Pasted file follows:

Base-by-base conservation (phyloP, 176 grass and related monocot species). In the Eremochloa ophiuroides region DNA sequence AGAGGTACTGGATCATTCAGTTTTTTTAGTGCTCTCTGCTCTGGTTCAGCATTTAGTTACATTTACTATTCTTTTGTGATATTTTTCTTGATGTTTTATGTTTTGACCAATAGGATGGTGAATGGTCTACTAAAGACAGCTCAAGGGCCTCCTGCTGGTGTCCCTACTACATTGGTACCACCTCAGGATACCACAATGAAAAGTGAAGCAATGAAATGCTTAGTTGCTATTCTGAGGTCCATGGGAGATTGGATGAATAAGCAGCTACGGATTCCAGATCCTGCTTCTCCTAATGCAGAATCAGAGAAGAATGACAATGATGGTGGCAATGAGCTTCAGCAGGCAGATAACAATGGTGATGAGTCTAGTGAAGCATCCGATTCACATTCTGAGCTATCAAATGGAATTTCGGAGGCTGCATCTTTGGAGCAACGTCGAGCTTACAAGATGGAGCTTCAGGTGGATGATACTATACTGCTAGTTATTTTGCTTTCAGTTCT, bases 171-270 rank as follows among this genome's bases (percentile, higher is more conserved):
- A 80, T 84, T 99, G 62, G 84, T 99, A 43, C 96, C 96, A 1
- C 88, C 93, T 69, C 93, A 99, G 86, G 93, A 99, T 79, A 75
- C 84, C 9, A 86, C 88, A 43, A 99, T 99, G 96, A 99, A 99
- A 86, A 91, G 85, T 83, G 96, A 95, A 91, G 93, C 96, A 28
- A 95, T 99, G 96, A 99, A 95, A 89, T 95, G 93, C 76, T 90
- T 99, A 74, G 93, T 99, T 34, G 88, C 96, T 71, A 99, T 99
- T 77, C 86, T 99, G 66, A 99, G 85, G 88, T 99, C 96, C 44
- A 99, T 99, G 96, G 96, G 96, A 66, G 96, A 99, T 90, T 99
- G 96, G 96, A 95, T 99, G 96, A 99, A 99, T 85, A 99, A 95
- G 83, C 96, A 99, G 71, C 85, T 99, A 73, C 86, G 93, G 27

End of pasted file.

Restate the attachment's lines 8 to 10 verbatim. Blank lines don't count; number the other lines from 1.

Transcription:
- T 77, C 86, T 99, G 66, A 99, G 85, G 88, T 99, C 96, C 44
- A 99, T 99, G 96, G 96, G 96, A 66, G 96, A 99, T 90, T 99
- G 96, G 96, A 95, T 99, G 96, A 99, A 99, T 85, A 99, A 95